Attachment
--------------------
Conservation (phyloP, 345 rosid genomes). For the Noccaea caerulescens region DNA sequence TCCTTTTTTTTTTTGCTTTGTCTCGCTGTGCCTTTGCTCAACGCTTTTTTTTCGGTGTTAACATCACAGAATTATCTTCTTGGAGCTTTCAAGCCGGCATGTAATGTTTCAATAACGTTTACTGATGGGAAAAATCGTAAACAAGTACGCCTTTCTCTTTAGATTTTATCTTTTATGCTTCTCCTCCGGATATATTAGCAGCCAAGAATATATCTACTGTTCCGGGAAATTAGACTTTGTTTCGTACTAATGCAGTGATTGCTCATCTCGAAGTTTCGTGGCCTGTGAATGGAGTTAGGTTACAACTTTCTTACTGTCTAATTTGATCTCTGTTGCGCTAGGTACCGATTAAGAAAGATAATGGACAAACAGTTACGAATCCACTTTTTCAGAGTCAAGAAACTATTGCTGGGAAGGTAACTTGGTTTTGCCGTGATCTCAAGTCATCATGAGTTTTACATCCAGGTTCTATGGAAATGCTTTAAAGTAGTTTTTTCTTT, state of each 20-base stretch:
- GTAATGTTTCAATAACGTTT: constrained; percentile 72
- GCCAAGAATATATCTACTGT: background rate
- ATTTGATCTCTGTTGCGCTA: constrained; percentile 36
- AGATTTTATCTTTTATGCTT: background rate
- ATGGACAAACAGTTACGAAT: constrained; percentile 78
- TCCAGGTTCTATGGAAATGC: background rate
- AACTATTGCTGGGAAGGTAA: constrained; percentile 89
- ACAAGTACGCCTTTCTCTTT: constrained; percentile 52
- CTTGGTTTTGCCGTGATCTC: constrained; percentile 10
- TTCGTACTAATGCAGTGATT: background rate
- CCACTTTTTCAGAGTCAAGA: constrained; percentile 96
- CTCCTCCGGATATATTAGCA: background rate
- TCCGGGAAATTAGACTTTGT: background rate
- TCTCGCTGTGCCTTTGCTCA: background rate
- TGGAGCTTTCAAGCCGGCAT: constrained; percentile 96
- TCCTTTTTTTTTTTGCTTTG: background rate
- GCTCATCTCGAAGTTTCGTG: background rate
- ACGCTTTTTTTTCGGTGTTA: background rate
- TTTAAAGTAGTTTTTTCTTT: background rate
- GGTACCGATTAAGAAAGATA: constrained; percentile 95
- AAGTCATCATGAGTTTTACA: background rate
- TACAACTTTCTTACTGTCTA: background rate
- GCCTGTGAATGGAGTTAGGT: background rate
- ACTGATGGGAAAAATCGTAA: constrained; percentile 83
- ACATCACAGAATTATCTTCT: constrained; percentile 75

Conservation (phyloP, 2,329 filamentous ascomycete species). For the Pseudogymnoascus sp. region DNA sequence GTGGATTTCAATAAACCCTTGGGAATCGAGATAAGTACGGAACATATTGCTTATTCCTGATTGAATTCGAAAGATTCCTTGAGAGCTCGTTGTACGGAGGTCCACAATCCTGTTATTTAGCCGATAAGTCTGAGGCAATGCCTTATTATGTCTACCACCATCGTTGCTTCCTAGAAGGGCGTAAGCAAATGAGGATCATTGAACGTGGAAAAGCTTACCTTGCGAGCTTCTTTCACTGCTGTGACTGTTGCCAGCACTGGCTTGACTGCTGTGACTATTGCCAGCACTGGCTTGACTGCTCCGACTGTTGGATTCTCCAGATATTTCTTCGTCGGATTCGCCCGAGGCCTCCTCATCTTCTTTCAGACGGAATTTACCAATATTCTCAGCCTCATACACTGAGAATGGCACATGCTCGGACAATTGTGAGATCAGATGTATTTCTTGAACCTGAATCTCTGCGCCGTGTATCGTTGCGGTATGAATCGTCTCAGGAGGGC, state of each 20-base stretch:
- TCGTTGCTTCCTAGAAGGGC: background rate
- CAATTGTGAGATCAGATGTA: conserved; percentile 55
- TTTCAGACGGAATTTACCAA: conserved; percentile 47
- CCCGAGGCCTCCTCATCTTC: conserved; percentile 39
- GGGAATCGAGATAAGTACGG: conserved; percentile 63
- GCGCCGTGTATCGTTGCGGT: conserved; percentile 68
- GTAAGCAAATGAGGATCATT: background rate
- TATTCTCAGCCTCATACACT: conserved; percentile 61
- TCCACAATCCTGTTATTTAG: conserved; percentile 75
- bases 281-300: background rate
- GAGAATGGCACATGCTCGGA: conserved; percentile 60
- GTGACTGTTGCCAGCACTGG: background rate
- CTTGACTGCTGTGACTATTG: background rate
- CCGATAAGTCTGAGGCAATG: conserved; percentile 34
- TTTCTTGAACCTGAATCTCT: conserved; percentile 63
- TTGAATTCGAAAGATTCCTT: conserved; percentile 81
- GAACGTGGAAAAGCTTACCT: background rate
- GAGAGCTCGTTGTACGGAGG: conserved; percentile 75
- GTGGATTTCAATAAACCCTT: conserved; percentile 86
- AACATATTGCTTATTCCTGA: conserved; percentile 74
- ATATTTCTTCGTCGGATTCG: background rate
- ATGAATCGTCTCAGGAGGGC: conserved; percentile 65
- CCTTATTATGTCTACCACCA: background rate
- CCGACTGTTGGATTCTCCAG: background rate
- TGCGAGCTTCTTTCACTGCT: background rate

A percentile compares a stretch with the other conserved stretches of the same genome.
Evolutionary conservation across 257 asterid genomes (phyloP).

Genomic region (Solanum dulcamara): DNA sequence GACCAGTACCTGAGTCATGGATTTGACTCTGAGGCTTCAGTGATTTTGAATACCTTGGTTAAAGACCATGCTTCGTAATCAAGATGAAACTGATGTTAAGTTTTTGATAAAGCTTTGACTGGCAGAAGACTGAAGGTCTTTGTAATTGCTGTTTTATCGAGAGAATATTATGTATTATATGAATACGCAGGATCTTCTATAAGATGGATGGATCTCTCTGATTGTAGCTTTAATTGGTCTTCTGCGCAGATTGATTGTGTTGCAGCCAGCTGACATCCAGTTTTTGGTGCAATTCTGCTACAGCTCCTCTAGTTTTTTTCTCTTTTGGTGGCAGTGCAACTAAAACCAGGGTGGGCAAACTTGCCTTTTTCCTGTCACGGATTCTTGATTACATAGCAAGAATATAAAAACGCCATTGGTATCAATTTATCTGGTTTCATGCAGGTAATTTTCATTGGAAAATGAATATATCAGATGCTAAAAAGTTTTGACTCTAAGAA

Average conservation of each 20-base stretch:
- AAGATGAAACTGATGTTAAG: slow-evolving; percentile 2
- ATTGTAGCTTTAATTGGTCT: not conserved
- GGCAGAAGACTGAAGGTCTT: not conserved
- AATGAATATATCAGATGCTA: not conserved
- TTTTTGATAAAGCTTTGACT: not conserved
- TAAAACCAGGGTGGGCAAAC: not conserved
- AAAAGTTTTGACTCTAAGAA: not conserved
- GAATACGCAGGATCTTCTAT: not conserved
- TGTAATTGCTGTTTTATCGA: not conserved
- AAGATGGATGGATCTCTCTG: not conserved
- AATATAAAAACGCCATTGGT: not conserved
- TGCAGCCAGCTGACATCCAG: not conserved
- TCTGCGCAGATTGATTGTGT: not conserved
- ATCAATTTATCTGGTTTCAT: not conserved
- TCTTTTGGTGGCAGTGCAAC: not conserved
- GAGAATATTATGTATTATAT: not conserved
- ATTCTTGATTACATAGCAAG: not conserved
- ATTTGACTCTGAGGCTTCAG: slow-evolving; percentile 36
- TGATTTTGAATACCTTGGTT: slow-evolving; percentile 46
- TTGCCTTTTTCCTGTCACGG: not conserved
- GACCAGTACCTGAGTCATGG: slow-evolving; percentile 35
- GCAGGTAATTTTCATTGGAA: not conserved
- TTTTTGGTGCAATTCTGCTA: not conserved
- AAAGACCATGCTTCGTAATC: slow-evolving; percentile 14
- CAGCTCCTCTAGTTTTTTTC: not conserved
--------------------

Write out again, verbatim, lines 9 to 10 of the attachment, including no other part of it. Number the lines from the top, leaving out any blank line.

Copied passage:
- ACAAGTACGCCTTTCTCTTT: constrained; percentile 52
- CTTGGTTTTGCCGTGATCTC: constrained; percentile 10